I-L-M, buy-from-me, M-O-N-E-Y

We—and most likely you, too—have recently been barraged by vendors touting their information life-cycle management (ILM) strategies, products, visions, and snake oil. In fact, I think I recall seeing a press release that described a disk controller as part of an overall ILM "solution." So I was amused to read senior technical editor Heidi Biggar's "The ABCs of ILM" article (see cover), where various industry consultants refer to ILM as "meaningless 'marketecture' " and "a lot of hot air."

Perhaps the META Group's Phil Goodwin hit the nail on the head when he said that "ILM is really about process, not product."

Unlike virtualization—the reigning buzzword in the storage industry for the last two years—we can blame the ILM hype on EMC. Although ILM isn't new (it's been in the mainframe world for decades and vendors like StorageTek have also used the term for a long time), EMC made it seem new.

EMC didn't invent ILM; they just put it on the front burner. But ILM is really on the back burner and will simmer for some time because full ILM soup-to-nuts, cradle-to-grave "solutions" may be years away, according to some analysts (although I disagree). To give EMC credit, they may have the best chance of actually pulling off a full ILM "solution," so why not pre-hype? I'll tell you why: Because it only took a few weeks for EMC's main archenemies to hop on the ILM bandwagon (although some vendors call it "data life-cycle management"). And it only took a couple months for dozens of vendors of software "point products" to follow suit, not to mention the hardware-only vendors that are trying to capitalize on the buzzword.

It reminds me of virtualization. It's impossible to pinpoint when that buzzword started, but it wasn't long before vendors of hierarchical storage management (HSM) software and other non-related software products started referring to their code as virtualization software. Result: End-user confusion and stagnant sales.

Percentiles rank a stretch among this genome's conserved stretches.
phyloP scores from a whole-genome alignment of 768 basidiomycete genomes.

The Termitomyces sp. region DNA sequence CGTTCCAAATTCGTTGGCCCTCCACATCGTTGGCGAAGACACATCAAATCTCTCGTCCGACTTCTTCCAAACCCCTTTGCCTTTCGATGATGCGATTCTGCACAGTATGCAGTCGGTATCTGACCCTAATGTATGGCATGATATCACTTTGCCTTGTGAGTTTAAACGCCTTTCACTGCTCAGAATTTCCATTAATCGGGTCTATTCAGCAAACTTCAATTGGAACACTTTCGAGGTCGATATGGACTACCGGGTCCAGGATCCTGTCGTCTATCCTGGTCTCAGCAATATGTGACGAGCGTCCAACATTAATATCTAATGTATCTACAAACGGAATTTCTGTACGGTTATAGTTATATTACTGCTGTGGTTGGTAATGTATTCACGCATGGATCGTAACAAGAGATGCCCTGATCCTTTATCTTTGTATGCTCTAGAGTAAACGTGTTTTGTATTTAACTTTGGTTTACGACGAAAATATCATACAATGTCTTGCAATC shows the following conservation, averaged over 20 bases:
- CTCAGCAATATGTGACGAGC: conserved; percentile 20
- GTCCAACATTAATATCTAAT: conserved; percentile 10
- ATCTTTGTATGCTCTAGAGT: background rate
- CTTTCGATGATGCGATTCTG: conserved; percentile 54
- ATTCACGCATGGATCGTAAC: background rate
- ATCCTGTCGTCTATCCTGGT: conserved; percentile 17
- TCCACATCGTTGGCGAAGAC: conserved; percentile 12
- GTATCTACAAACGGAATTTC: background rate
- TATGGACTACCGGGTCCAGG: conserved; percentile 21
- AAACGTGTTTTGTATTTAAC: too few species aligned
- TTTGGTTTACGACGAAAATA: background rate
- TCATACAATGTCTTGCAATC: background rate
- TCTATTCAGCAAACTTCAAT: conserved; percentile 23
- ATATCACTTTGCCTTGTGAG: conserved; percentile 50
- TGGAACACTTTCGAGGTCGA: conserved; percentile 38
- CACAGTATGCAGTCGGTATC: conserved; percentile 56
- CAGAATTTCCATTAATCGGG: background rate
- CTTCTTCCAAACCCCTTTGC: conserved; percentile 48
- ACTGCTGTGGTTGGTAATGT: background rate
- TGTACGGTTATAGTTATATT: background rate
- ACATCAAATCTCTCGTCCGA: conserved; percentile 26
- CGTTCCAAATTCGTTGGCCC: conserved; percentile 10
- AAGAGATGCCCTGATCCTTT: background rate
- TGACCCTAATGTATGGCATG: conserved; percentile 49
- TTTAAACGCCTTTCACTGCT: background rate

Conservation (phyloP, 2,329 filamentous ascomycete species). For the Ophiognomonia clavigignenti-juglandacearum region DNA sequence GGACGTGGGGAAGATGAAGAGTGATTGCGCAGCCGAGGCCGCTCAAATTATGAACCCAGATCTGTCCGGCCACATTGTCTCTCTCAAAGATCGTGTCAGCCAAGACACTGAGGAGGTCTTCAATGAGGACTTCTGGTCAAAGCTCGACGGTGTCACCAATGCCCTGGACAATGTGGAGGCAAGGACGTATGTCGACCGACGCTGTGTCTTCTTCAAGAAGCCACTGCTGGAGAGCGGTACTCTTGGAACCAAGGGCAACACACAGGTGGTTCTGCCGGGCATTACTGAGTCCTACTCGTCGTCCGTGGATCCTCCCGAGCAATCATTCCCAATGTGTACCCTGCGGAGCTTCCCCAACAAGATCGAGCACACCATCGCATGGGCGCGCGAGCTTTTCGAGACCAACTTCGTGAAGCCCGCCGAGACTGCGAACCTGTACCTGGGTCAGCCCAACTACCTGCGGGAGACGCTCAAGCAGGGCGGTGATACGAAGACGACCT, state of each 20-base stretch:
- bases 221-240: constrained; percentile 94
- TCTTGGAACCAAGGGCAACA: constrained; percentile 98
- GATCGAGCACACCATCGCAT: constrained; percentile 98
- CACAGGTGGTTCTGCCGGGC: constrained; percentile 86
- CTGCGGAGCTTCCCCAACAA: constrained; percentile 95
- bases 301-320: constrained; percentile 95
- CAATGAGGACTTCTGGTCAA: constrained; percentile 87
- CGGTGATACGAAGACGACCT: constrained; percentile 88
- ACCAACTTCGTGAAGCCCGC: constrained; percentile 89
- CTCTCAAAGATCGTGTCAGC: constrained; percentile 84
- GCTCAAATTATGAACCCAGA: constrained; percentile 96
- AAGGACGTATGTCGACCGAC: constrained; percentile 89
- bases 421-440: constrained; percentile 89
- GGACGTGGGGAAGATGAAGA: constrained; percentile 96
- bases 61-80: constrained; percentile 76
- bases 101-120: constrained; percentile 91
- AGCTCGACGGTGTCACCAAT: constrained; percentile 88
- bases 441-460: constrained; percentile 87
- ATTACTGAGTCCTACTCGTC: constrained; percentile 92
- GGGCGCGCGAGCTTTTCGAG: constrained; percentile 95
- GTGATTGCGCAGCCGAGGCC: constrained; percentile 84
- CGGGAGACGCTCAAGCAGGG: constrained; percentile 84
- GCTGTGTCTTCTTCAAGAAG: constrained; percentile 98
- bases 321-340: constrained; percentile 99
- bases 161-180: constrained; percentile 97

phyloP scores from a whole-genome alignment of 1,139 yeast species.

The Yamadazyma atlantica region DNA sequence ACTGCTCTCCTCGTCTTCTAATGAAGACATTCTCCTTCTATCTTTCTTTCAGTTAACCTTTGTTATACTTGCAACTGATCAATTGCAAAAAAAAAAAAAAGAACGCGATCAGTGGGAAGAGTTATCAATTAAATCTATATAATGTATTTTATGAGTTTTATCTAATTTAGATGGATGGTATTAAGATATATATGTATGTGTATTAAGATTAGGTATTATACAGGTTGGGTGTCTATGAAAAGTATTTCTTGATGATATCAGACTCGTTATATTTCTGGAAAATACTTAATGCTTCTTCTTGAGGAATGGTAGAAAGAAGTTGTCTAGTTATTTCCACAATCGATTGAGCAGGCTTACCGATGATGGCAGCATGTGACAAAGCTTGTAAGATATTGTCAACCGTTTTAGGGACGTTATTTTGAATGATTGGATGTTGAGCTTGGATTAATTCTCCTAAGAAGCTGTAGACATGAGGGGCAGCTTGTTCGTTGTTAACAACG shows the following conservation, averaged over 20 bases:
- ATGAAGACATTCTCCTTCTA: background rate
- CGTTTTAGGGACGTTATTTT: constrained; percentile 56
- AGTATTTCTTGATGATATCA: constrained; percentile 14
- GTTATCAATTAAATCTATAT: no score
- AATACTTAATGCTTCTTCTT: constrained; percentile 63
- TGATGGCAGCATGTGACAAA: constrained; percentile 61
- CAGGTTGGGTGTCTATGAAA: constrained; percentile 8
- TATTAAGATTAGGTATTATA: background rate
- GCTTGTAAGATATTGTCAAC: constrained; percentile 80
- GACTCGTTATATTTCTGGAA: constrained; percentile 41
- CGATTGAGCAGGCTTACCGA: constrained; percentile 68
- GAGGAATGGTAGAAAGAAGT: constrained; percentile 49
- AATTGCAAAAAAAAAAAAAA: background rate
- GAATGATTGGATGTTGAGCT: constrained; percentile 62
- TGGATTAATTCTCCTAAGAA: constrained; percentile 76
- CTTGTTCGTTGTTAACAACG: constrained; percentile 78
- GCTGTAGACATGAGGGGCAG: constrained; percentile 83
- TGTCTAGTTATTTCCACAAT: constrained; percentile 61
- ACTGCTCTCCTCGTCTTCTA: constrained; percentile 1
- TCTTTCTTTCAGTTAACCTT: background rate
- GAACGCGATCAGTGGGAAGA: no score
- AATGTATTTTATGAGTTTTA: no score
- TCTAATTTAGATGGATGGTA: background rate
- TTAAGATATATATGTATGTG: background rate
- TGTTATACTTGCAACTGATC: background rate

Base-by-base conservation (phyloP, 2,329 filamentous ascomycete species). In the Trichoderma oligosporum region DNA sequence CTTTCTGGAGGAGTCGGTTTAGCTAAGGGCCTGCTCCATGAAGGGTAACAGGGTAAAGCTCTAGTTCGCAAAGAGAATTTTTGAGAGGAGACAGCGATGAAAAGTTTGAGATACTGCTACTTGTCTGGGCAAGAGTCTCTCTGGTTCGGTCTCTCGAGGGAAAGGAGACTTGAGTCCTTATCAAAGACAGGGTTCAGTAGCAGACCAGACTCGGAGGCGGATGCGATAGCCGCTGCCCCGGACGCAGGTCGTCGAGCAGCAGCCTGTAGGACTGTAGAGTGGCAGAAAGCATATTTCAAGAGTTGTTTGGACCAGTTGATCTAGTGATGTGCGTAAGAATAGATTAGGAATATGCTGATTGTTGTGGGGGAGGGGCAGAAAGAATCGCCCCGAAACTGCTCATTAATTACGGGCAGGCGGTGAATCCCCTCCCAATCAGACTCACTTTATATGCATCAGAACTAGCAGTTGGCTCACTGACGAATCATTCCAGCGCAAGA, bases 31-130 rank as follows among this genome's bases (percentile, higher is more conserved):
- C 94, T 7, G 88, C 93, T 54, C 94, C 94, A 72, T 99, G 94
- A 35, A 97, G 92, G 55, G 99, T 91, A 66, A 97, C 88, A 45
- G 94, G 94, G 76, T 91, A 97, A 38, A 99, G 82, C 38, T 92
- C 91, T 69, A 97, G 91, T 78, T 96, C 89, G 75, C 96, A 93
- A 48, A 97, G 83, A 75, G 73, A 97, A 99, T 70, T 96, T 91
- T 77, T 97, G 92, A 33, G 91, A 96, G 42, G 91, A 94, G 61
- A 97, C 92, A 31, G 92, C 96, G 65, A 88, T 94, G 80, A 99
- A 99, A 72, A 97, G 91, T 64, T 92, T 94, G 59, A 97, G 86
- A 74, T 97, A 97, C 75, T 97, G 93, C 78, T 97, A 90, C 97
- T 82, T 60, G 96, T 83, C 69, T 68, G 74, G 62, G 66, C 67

Back to ILM: Eventually, it will be a good thing for IT organizations and storage administrators (again, see our cover story), but if you look at it from a vendor's standpoint what it really means is "Buy everything from me," because piecing together a patchwork quilt of point products from different vendors to create an ILM strategy would be a nightmare. In other words, ILM translates into vendor lock-in.

And that's not necessarily bad. If ILM does come to fruition, you probably will want to buy it (even though it's just a process, not a product, mind you) from one vendor. Sure you'll get ripped off, but it'll still be less expensive and time-consuming than the patchwork-quilt approach.

We've heard from the vendors. We've talked to the analysts. But your opinion is what counts. Is ILM meaningless "marketecture," or are you seriously considering it to solve your storage problems?

Dave Simpson,

This article was originally published on January 01, 2004